To this end, the company started the Music Genome Project in 2000, which allows musicians – including independent and unsigned artists – to submit songs via mp3 or CD so they can be categorized by melody, harmony, rhythm, instrumentation, lyrics, arrangement and vocal harmony. This allows for songs from artists at all levels to be played alongside each other in the same “genome.” Westergren believes this project is helping to give much-needed exposure to lesser-known musicians that will help grow their careers and help them “actually make a living” by giving them the ability to locate their largest fan bases so they can plan tours, live shows and targeted marketing efforts. He added, “We can really help build a middle class. There are going to be two billion people on Pandora one day, and we’re going to plug artists by the tens of thousands into that.”
From February 2011, to February 2012, Pandora listenership grew from 31 million to 49 million, and listener hours grew by over 100 percent. Pandora also signed partnerships with 23 car companies this past year, including Acura and Kia, which Pandora executives feel will help artists gain even more exposure: “The car is one of the most popular venues for radio listening … making Pandora as easy and natural as listening to traditional radio,” asserted Jessica Steel, EVP of Pandora’s business and corporate development.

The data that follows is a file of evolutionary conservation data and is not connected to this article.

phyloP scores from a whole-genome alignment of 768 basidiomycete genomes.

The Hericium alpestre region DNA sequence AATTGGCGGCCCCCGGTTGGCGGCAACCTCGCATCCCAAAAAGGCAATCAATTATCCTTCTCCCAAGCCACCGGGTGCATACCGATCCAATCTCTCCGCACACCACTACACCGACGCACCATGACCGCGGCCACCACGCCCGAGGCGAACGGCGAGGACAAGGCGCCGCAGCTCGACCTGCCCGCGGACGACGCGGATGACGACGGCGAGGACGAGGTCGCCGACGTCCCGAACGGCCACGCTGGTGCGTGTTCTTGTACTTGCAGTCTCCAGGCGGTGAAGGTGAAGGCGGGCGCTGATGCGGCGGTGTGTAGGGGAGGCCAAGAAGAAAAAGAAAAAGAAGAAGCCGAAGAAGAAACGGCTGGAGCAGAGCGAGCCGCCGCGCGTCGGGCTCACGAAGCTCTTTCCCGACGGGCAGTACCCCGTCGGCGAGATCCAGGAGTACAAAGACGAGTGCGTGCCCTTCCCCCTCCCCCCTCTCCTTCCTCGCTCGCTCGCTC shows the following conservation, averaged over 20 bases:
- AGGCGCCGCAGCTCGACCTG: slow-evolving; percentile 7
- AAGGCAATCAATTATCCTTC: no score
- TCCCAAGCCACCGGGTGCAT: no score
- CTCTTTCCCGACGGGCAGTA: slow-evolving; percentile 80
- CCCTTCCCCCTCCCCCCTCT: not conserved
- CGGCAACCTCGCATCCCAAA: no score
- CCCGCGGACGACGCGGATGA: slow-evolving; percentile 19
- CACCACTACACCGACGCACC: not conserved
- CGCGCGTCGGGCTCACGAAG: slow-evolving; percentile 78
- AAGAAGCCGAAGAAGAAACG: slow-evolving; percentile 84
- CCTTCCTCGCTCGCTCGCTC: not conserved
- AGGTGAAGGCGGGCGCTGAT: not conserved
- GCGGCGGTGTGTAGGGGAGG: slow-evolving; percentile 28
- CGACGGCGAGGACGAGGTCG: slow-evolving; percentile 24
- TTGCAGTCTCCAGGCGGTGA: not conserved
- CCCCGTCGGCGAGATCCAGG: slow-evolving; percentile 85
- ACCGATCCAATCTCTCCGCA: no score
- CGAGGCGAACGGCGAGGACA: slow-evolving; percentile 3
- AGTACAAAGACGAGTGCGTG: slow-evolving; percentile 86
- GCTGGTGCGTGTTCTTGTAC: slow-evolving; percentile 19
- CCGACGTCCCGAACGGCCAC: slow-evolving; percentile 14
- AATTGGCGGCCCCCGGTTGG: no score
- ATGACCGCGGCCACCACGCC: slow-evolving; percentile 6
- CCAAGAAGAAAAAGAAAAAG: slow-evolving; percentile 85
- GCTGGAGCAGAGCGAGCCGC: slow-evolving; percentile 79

And Panos Panay, CEO and founder of Sonicbids – a company that helps connect indie artists and bands with promoters looking to book them – and creator of the report “Rethinking Music: The Future of Making Money as a Performing Musician” has agreed that consumers’ preferences about how they listen to music has changed considerably in recent years: “Music listeners are moving away from the mass-produced music consumption habits of the broadcast media to the more tailored and personalized experiences of the social media age.” However, he noted that the amount of revenue accrued from new habits that will actually reach musicians and which form it will take are still uncertainties: “But whatever industry attracts money and talent will inevitably succeed … and there’s a lot of money going into personalized internet radios.” (Check out the Musician Coaching interview with Panay from last year in which he elaborated on some of his predictions here.)